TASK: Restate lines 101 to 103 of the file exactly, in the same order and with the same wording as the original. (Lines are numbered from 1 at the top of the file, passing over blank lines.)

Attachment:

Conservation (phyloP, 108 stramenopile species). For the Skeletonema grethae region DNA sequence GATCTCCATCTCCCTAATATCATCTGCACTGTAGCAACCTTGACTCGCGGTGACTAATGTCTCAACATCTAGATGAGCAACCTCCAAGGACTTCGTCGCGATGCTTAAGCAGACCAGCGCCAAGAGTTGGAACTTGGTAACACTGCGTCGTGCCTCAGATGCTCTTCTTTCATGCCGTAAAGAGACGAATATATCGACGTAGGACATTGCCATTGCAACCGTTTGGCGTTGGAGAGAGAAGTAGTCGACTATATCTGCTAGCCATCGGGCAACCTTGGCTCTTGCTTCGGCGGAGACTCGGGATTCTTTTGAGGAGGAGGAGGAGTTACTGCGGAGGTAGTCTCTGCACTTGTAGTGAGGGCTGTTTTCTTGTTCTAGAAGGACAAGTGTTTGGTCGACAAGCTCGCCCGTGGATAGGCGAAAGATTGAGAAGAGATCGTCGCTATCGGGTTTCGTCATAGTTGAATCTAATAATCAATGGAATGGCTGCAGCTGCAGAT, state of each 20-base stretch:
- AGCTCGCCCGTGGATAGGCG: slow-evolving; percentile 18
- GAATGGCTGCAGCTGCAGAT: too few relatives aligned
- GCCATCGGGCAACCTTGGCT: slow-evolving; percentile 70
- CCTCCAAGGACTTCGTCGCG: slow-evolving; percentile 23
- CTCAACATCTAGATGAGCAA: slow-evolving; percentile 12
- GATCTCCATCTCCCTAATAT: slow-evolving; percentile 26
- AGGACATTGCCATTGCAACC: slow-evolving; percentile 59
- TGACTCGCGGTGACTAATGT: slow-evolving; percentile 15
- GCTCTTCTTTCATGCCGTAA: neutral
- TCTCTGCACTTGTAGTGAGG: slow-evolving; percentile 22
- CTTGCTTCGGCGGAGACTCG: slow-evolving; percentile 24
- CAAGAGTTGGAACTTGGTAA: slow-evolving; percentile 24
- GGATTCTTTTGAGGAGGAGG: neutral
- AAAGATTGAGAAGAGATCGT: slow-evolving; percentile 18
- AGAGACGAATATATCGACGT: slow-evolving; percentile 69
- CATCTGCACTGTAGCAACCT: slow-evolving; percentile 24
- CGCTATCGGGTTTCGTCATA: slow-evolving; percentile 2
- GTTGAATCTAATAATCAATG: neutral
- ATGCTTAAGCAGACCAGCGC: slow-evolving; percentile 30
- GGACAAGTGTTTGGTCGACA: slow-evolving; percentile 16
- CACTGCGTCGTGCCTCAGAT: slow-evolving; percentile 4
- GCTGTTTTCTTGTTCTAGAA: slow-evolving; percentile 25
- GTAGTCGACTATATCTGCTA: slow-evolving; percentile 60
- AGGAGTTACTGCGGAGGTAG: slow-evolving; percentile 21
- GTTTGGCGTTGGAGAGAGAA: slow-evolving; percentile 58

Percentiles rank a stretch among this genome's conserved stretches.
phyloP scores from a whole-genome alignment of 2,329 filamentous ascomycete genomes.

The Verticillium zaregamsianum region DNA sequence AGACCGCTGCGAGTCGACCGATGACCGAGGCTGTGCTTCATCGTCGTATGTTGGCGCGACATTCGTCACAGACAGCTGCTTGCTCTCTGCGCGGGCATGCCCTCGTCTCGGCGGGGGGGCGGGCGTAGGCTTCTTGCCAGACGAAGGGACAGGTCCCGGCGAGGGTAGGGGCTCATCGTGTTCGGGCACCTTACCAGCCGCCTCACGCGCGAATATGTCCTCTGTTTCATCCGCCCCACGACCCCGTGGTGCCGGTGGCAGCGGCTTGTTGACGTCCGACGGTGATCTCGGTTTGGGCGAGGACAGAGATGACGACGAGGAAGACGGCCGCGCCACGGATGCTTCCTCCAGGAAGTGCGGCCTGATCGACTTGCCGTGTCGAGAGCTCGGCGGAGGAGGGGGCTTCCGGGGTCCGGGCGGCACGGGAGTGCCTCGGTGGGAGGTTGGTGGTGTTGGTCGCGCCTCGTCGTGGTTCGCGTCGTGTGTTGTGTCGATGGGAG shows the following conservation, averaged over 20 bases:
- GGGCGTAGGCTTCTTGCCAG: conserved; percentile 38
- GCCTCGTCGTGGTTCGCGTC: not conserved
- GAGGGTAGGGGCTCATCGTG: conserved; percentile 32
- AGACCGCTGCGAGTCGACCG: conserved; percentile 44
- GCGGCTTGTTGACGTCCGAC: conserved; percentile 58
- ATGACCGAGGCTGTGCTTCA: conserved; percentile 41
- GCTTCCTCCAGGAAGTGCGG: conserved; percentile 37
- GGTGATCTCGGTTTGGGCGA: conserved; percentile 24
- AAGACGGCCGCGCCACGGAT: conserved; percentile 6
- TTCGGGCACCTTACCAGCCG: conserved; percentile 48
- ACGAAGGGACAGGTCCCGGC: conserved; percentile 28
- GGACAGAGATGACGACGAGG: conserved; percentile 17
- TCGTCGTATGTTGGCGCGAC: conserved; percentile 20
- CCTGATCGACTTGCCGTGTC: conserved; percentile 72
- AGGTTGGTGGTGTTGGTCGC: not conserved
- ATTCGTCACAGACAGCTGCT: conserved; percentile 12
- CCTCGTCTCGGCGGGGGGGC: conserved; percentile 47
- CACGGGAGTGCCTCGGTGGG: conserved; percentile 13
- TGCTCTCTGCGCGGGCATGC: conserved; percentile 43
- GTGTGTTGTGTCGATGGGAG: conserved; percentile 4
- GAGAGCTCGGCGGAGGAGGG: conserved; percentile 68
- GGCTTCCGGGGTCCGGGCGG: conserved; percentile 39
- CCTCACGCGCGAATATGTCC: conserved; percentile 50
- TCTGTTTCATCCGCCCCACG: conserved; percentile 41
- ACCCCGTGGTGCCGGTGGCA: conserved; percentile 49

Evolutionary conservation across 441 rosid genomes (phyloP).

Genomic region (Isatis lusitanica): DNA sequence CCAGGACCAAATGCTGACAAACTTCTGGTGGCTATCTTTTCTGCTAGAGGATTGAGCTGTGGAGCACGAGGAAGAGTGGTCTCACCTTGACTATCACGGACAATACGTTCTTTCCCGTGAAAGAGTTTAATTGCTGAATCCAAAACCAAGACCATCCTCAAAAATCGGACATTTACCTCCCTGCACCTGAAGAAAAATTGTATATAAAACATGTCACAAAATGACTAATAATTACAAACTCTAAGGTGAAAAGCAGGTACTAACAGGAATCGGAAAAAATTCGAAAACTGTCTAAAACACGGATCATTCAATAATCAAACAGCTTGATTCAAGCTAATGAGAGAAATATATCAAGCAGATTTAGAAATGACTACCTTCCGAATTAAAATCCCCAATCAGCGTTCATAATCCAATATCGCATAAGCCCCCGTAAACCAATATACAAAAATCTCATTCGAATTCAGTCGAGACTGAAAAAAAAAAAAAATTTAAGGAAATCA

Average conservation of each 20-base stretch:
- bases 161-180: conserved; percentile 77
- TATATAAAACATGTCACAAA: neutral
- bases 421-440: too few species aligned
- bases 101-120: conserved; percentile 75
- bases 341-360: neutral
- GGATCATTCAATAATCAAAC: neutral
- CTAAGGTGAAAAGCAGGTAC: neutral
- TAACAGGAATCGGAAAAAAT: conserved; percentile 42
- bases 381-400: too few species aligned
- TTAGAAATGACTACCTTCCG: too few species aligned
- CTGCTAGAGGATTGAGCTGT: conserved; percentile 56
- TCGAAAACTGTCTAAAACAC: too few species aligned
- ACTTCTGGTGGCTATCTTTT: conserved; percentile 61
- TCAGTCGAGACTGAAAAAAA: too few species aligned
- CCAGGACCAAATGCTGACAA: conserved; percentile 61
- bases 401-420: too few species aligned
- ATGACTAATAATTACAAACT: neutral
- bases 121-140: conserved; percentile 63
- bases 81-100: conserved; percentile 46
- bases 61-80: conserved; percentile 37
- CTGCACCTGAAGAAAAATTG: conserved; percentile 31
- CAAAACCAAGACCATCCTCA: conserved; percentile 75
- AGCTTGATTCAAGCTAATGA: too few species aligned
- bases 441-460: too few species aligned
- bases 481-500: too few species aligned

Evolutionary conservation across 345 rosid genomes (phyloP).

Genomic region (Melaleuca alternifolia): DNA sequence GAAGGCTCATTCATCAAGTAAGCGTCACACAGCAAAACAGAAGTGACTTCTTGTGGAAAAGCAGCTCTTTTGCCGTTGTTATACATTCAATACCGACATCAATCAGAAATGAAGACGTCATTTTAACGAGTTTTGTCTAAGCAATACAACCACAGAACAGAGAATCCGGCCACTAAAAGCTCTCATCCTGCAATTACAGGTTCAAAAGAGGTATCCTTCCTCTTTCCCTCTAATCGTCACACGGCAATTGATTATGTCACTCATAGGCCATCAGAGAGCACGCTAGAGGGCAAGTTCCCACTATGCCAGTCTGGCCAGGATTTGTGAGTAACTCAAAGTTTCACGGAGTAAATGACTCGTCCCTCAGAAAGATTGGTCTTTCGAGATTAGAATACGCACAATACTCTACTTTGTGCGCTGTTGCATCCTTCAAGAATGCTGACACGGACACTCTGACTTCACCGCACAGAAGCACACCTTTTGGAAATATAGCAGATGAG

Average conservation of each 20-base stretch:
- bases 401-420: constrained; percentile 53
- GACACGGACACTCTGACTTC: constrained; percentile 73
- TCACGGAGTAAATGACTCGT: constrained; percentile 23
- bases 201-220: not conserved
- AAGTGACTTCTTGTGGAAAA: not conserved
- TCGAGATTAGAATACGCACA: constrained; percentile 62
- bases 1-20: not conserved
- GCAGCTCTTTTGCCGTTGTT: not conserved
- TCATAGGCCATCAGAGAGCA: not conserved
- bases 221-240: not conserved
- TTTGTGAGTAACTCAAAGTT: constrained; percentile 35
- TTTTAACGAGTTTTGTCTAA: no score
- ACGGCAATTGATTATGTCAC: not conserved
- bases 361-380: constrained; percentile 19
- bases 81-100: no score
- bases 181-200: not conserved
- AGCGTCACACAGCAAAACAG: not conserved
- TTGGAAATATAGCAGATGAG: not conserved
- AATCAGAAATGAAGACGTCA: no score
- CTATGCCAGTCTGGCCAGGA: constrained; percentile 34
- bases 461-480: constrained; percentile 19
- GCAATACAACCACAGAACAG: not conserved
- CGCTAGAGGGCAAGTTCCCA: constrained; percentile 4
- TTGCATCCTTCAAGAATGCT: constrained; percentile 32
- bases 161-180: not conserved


- bases 181-200: not conserved
- AGCGTCACACAGCAAAACAG: not conserved
- TTGGAAATATAGCAGATGAG: not conserved